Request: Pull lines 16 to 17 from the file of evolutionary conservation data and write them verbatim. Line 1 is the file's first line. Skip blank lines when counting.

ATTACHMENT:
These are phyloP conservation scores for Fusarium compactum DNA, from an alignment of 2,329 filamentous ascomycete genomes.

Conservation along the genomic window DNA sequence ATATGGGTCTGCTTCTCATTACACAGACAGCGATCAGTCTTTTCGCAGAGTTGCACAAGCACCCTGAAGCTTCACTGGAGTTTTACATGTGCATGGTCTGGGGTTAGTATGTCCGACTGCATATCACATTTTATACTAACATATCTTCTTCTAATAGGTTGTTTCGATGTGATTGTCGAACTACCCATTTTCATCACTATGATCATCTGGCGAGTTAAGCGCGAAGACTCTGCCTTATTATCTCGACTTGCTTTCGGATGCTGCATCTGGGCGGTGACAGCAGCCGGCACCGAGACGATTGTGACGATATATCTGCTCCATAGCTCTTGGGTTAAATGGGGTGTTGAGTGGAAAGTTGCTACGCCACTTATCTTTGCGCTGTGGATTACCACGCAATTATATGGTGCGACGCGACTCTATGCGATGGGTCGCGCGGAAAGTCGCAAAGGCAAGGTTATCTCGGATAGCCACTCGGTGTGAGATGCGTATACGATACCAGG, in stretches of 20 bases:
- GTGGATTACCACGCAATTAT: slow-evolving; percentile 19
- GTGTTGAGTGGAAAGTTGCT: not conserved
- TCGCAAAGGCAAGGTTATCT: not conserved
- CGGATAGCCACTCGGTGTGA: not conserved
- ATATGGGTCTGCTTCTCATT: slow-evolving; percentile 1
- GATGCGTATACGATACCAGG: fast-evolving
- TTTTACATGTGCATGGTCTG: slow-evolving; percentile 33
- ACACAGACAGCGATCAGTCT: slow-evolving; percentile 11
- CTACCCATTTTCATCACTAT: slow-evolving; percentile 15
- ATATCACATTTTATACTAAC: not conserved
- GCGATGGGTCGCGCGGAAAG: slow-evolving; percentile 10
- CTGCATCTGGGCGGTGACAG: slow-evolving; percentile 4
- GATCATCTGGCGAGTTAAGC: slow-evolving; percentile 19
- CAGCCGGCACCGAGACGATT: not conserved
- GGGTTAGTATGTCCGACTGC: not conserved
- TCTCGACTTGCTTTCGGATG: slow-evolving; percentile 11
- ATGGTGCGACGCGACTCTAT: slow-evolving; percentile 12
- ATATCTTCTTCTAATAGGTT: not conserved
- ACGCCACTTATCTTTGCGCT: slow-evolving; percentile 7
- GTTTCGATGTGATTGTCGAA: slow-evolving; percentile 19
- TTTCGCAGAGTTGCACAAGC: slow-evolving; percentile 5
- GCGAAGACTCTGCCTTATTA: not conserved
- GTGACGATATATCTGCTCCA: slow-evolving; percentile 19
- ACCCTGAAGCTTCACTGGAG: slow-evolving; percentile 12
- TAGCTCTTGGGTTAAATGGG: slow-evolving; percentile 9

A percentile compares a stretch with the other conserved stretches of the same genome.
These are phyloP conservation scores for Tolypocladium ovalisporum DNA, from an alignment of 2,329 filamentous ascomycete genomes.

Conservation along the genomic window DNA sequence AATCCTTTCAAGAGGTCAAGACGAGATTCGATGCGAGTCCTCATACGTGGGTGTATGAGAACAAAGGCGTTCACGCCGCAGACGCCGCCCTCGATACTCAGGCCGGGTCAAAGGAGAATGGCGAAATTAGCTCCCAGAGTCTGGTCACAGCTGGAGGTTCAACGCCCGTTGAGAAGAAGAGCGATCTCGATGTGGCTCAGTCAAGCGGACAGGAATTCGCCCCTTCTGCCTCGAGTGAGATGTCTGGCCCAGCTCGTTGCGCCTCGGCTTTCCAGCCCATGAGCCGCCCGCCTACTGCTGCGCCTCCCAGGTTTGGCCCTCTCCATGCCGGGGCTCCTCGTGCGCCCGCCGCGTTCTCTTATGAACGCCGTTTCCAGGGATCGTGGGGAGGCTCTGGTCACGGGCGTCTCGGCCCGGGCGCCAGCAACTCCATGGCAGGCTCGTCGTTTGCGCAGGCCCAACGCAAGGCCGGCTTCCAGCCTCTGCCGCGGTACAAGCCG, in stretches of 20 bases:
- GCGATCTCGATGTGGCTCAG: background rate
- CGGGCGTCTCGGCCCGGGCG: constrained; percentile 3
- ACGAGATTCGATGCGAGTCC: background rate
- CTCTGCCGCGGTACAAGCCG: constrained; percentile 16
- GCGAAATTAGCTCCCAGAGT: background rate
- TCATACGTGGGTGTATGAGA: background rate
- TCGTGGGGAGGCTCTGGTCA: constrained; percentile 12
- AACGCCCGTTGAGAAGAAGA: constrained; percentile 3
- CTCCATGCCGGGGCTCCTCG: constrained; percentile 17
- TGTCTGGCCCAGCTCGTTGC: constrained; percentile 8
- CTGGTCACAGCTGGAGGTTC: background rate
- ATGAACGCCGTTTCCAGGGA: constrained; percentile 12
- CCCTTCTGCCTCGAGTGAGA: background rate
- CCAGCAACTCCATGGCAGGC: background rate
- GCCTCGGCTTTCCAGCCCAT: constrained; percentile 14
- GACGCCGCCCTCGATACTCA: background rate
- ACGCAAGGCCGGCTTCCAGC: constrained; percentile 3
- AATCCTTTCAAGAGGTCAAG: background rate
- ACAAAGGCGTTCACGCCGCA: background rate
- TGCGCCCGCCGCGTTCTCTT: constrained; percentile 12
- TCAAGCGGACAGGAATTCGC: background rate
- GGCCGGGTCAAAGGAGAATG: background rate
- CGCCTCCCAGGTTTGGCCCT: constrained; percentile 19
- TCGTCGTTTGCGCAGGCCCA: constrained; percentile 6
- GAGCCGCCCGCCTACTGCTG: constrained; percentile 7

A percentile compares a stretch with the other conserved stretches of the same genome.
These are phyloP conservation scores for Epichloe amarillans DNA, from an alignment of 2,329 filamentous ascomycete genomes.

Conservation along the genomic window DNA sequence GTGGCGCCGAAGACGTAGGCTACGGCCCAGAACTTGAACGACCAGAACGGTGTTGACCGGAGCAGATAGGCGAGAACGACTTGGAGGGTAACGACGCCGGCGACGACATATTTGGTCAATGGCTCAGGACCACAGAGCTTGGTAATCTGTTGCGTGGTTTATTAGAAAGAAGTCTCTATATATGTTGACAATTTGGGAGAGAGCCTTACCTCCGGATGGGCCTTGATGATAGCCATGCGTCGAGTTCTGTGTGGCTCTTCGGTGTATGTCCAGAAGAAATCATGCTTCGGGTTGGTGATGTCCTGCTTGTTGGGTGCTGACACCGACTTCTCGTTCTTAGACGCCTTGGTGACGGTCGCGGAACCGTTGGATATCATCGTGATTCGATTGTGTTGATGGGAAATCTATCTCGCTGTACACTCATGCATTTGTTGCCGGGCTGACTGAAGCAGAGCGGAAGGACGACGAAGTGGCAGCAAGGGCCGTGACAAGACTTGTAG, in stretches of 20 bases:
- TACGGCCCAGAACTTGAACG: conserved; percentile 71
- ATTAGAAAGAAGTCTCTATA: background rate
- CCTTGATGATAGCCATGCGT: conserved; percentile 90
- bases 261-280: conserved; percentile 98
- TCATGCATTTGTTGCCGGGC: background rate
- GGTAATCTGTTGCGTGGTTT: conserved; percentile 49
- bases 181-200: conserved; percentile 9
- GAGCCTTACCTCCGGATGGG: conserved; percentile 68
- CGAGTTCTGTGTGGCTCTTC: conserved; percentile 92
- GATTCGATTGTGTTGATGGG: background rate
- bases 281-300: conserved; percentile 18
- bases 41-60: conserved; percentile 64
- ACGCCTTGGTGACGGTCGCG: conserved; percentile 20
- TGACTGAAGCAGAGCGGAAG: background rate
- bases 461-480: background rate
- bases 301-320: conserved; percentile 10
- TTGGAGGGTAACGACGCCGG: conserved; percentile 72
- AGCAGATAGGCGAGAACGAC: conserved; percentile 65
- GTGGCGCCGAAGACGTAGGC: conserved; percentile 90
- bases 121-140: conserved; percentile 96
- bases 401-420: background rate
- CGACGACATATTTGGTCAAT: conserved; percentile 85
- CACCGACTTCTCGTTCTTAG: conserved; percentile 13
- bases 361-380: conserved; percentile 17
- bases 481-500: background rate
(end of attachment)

- CAGCCGGCACCGAGACGATT: not conserved
- GGGTTAGTATGTCCGACTGC: not conserved